Movie and television reviews became my new self-imposed creative writing assignment. They received good feedback too. So when more and more people began telling me I should write after reading something I had done, I had to start thinking of truly exploring it. Thus, this blog/website was born. Truthfully, if it hadn't been for my writing experiences at House Hunters, I probably would not have begun this creative endeavor. So now I'm back where I started, in the over populated city of unemployment. But this time I not worried about how soon I'll ge to leave. This extended vacation will be used to explore a whole new side of myself. And hopefully, what I find will be someone confident of her herself and her budding talents.

Saturday, March 10, 2007

Queen Latifah: Life Support



It's Saturday night. 9:30 pm. Still early enough to head out to the club, have a late dinner, see a movie, or go out on a date. Yet, here I sit typing with tears drying on my cheeks. No, I'm not depressed, lonely, nor in pain. Actually, I'm inspired—inspired to obviously write, but also to tell everybody I know, especially Black females, about the HBO Film, Life Support, starring Queen Latifah, Wendell Pierce, and Anna Deveare Smith. But merely telling people about this relevant film is not enough. Life Support is about doing more than talking; it's about taking action. To address the alarming fact that more African-American women are infected with HIV than any other race of women, should motivate us to take to the streets, leaving judgments behind. We should be moved to empower sistas from all walks of life to demand more respect for themselves and their bodies. Yet, who's willing to get out of their comfort zone to do that? Not many. This film introduces us to a valiant few.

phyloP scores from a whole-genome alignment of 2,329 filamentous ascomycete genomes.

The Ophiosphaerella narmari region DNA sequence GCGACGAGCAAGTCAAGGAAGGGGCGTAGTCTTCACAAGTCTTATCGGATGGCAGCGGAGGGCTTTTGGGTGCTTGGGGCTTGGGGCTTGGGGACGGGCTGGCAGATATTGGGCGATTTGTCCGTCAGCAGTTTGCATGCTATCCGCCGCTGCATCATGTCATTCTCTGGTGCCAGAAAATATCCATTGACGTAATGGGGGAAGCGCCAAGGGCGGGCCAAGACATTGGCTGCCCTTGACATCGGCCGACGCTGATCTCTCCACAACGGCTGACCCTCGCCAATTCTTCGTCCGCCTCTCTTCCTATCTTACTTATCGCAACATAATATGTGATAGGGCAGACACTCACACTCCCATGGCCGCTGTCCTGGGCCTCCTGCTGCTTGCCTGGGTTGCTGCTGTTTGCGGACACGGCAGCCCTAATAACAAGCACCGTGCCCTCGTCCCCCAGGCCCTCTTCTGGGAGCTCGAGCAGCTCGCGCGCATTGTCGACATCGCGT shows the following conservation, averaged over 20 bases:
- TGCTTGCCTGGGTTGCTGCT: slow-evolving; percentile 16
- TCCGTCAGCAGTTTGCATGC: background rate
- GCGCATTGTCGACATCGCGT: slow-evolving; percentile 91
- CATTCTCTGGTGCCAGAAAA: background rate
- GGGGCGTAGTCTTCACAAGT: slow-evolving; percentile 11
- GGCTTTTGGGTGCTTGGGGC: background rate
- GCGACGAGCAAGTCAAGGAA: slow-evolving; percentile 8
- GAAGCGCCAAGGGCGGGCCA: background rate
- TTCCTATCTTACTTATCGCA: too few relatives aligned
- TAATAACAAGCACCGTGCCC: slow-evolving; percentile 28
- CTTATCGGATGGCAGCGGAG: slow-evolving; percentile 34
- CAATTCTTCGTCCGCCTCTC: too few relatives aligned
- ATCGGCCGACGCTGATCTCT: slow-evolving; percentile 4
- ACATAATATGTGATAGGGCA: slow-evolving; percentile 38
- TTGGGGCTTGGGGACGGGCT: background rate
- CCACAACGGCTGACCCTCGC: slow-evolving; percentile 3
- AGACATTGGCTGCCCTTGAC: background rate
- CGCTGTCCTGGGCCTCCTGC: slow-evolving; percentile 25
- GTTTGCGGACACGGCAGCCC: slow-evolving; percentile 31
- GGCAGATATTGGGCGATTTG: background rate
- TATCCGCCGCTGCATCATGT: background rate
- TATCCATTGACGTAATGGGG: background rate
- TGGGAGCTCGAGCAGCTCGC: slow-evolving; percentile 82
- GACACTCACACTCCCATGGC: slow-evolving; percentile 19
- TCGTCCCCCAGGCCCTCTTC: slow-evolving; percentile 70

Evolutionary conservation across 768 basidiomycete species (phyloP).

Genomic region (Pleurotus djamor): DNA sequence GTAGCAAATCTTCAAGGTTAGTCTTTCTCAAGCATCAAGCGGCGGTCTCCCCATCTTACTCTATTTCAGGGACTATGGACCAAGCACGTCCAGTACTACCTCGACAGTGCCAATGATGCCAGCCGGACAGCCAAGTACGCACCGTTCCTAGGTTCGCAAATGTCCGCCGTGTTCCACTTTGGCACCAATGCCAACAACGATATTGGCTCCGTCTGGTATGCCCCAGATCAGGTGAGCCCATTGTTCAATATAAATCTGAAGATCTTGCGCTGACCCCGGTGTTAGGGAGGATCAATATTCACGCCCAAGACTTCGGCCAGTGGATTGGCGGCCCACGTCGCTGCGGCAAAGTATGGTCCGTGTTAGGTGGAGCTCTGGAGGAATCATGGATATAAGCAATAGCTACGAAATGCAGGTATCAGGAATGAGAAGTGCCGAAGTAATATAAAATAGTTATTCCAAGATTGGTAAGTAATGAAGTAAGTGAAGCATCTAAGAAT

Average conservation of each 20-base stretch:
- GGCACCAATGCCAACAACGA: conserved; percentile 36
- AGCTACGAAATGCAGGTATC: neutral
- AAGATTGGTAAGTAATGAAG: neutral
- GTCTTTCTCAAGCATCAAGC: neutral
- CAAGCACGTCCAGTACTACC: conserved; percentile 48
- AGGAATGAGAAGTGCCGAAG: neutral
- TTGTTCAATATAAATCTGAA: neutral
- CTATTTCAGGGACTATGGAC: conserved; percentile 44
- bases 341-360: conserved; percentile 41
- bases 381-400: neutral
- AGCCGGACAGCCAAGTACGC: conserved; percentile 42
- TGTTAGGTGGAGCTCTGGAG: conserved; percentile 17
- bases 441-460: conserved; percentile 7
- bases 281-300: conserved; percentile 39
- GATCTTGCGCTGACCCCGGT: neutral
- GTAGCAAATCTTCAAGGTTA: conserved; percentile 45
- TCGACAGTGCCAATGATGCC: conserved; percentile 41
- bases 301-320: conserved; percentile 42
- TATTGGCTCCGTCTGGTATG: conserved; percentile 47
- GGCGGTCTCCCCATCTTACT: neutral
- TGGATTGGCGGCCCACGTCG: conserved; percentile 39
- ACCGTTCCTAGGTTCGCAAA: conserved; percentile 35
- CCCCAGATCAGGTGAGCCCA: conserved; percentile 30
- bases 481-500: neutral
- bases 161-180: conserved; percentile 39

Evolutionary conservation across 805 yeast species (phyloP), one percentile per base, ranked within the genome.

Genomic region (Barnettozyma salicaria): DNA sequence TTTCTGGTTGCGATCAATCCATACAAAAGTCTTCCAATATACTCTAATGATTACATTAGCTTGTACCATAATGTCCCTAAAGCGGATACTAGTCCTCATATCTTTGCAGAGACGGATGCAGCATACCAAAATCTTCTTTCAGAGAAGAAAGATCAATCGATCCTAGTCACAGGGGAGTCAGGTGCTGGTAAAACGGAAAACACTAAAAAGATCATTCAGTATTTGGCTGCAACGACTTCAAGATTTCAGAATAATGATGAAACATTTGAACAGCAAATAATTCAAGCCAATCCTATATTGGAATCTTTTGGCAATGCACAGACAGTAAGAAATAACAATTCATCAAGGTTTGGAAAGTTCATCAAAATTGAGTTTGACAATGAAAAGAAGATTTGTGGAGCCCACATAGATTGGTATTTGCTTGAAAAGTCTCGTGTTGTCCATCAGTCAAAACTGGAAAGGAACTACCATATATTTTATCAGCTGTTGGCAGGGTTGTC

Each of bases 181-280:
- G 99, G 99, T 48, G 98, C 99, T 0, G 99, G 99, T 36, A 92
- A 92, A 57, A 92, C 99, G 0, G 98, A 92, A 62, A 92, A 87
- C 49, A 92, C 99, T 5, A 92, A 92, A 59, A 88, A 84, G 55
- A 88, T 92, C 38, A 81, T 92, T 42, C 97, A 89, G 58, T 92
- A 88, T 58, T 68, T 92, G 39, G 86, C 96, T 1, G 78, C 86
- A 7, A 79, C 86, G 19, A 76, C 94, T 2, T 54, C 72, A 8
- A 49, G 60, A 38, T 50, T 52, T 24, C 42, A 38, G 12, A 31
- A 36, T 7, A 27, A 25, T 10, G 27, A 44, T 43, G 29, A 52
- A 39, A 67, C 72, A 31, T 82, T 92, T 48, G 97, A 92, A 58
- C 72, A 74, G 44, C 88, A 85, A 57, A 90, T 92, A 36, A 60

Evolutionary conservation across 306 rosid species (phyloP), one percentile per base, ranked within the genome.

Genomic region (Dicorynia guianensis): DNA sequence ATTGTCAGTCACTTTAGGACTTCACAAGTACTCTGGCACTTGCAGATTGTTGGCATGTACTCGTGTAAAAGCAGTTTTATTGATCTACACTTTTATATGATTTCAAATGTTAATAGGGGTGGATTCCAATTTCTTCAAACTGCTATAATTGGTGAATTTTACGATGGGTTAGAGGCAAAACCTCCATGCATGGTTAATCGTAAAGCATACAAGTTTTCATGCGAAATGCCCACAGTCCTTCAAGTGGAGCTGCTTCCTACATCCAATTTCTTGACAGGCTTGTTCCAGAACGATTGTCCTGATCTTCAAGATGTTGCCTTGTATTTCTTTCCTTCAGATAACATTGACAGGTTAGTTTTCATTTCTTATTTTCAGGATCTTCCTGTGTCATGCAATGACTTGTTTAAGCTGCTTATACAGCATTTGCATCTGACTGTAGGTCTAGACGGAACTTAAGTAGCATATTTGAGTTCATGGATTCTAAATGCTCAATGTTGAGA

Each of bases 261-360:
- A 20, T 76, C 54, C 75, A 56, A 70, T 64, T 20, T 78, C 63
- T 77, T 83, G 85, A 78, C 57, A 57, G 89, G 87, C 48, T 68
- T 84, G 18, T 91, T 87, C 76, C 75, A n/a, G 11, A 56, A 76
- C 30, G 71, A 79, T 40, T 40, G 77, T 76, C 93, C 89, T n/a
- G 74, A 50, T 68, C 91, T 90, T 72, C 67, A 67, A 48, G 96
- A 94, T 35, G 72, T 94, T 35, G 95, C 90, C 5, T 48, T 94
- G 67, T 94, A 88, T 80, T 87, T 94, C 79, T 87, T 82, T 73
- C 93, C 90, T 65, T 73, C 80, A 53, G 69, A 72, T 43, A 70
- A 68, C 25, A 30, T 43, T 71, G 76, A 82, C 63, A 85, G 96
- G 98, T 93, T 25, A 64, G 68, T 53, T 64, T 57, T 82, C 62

Meet Brooklyn native and former drug addict, Ana Willis. She has a loving husband, two daughters, an important job, and the virus that causes AIDS. Life Support sheds insight into the challenges she and millions of other women like her face every day. Utilizing a documentary style, it opens with an unscripted dialogue between real women—not actors—living with HIV. Amongst them sits Latifah, as Ana, expressing anger at her husband for his indirect involvement in her getting infected. He too is a recovering drug addict. This meeting occurs as part of Life Support, a fictitious AIDS outreach group in Brooklyn. Ana works diligently for the organization, traveling throughout the city advising women how to use protection and to get tested.

Yet, no matter how Ana tries to positively impact the future of her community, the devastating consequences of her past angrily stare her in the face through the eyes of her teenage daughter, Kelly, portrayed by Rachel Nicks. Due to her addiction, Ana gave custody of her to her mother, Lucille (Anna Deveare Smith). Though family ties are strong, the scars left by her Ana's addiction have yet to totally heal; the relationship between her and Kelly is strained and Lucille may soon take Kelly with her to Virginia when she retires. Any hopes of a second chance with her oldest daughter are almost gone until Kelly asks for Ana's help to find childhood friend, Omari. Played by Evan Ross, Omari, is now an HIV positive gay teen living on the streets without medication. So Ana sets out to save him before it's too late.